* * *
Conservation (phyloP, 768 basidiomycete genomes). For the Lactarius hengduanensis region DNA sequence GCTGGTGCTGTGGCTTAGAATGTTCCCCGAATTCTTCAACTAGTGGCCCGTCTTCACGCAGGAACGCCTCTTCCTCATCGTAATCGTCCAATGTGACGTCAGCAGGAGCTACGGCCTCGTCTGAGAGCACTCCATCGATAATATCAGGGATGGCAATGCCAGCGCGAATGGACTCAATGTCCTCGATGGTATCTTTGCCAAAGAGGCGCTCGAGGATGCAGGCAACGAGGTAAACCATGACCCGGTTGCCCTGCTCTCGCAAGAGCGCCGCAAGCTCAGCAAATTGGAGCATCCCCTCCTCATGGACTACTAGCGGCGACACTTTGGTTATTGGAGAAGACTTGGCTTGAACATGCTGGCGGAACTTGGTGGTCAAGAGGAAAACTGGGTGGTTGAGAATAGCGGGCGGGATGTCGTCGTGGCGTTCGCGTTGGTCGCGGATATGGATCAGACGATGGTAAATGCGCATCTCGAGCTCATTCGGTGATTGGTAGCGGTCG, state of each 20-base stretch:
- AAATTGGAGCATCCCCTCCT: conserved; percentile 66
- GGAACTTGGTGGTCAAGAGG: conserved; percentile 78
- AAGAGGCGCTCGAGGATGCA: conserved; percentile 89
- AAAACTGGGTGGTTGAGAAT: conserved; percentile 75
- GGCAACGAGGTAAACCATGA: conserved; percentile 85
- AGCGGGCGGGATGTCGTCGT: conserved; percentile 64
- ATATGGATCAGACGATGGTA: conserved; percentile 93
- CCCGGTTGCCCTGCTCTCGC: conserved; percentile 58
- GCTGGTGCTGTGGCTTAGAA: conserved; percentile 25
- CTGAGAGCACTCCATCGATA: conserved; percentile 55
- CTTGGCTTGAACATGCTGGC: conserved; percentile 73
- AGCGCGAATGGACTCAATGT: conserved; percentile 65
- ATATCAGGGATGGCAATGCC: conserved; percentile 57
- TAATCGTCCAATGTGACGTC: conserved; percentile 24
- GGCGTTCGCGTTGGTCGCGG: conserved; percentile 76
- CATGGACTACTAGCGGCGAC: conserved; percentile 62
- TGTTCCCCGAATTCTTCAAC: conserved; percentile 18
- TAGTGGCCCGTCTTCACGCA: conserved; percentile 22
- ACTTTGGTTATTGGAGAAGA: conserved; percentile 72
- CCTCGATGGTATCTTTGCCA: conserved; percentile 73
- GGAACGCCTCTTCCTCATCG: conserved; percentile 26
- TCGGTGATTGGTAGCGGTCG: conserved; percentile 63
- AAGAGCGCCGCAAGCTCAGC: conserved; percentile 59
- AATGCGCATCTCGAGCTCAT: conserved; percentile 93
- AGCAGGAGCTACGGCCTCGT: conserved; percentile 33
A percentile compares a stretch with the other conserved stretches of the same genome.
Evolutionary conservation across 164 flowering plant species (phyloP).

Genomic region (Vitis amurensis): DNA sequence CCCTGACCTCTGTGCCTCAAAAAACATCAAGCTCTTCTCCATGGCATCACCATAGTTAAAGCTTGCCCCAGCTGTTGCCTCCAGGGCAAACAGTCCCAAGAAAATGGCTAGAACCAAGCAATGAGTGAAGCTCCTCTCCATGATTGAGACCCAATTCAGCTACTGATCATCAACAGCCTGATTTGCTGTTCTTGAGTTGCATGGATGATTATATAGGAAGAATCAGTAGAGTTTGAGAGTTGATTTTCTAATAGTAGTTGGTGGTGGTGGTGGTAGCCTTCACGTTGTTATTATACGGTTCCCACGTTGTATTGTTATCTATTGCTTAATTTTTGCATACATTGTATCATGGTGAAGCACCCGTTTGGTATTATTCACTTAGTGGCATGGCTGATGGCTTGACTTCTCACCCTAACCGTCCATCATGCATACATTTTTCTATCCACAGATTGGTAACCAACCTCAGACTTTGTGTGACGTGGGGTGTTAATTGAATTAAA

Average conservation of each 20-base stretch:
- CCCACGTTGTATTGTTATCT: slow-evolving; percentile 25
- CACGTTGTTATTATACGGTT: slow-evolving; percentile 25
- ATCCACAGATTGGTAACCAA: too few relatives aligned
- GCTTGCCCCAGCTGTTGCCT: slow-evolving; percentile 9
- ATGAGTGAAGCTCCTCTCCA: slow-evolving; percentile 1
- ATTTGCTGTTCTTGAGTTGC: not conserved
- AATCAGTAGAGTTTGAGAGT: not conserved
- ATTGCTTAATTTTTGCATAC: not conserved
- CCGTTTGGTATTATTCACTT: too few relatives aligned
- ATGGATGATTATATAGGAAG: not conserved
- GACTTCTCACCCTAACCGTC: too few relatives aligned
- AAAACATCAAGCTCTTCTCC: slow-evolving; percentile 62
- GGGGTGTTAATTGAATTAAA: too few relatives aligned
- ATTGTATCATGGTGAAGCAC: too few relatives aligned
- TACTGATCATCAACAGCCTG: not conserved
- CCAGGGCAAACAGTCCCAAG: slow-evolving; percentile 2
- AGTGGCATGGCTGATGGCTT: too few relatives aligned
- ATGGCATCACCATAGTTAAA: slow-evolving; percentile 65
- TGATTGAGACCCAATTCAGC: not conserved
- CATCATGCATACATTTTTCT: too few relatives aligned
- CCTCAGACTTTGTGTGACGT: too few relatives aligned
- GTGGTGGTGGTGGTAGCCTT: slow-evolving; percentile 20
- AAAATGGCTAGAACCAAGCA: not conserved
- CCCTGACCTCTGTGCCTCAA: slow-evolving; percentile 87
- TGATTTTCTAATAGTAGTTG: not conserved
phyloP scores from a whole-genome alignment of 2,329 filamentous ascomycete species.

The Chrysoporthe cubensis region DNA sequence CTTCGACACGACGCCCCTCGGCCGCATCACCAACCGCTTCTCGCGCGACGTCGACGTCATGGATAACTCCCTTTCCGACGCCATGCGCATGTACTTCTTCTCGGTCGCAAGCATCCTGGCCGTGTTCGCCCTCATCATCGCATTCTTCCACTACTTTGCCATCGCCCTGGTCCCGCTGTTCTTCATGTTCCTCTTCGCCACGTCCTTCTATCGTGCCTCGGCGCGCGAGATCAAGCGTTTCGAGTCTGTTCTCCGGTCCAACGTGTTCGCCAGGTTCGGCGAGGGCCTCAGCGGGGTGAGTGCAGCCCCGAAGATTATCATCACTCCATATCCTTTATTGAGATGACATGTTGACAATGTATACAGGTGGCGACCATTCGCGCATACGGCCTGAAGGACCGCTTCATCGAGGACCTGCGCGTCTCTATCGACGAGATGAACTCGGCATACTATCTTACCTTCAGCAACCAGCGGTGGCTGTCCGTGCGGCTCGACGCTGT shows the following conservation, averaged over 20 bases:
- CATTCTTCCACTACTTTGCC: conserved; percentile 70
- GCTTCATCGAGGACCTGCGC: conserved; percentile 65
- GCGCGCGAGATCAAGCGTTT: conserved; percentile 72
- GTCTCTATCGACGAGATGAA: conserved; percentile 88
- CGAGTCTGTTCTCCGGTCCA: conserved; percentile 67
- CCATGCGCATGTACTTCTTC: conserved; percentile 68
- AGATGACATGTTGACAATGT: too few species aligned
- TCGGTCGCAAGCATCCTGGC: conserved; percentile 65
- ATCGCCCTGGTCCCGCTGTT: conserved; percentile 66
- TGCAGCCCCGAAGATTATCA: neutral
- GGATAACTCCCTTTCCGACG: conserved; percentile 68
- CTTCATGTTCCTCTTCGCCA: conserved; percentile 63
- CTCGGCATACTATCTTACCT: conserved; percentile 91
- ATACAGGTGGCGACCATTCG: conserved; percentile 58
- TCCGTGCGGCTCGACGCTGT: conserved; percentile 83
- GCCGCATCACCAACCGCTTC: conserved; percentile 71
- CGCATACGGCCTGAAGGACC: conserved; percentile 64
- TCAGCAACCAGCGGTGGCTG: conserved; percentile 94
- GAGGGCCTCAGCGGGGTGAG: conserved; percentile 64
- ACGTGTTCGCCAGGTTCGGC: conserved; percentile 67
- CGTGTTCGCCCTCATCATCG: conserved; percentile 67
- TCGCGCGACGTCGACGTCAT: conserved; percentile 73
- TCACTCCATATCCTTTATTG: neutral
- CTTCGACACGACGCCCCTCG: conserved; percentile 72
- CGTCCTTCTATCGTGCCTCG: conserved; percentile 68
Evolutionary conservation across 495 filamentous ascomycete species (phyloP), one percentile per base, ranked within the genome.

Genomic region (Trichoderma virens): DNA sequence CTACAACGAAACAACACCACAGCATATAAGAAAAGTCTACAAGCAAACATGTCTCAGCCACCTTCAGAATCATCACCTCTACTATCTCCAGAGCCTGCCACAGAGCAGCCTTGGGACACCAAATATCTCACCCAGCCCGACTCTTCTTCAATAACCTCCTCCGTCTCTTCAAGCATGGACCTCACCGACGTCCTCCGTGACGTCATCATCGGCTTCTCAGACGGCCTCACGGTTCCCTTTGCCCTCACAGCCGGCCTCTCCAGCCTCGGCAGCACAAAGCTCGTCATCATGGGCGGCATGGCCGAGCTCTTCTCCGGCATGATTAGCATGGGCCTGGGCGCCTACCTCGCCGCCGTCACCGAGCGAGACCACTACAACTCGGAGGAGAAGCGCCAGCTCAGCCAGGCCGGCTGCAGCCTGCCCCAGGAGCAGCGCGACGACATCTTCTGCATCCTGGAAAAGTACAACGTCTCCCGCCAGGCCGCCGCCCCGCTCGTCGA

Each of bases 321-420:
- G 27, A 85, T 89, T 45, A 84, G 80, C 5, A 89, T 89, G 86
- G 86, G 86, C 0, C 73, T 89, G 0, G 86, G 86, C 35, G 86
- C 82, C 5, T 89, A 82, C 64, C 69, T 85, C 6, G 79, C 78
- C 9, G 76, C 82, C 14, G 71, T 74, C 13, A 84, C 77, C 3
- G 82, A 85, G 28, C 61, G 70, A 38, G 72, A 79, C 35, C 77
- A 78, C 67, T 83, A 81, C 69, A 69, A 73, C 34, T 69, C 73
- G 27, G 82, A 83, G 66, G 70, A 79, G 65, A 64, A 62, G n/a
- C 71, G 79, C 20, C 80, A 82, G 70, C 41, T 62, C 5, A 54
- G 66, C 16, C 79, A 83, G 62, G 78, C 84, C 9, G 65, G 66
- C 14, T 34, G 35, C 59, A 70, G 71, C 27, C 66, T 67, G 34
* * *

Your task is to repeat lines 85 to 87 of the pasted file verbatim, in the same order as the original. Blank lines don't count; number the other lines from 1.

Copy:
Each of bases 321-420:
- G 27, A 85, T 89, T 45, A 84, G 80, C 5, A 89, T 89, G 86
- G 86, G 86, C 0, C 73, T 89, G 0, G 86, G 86, C 35, G 86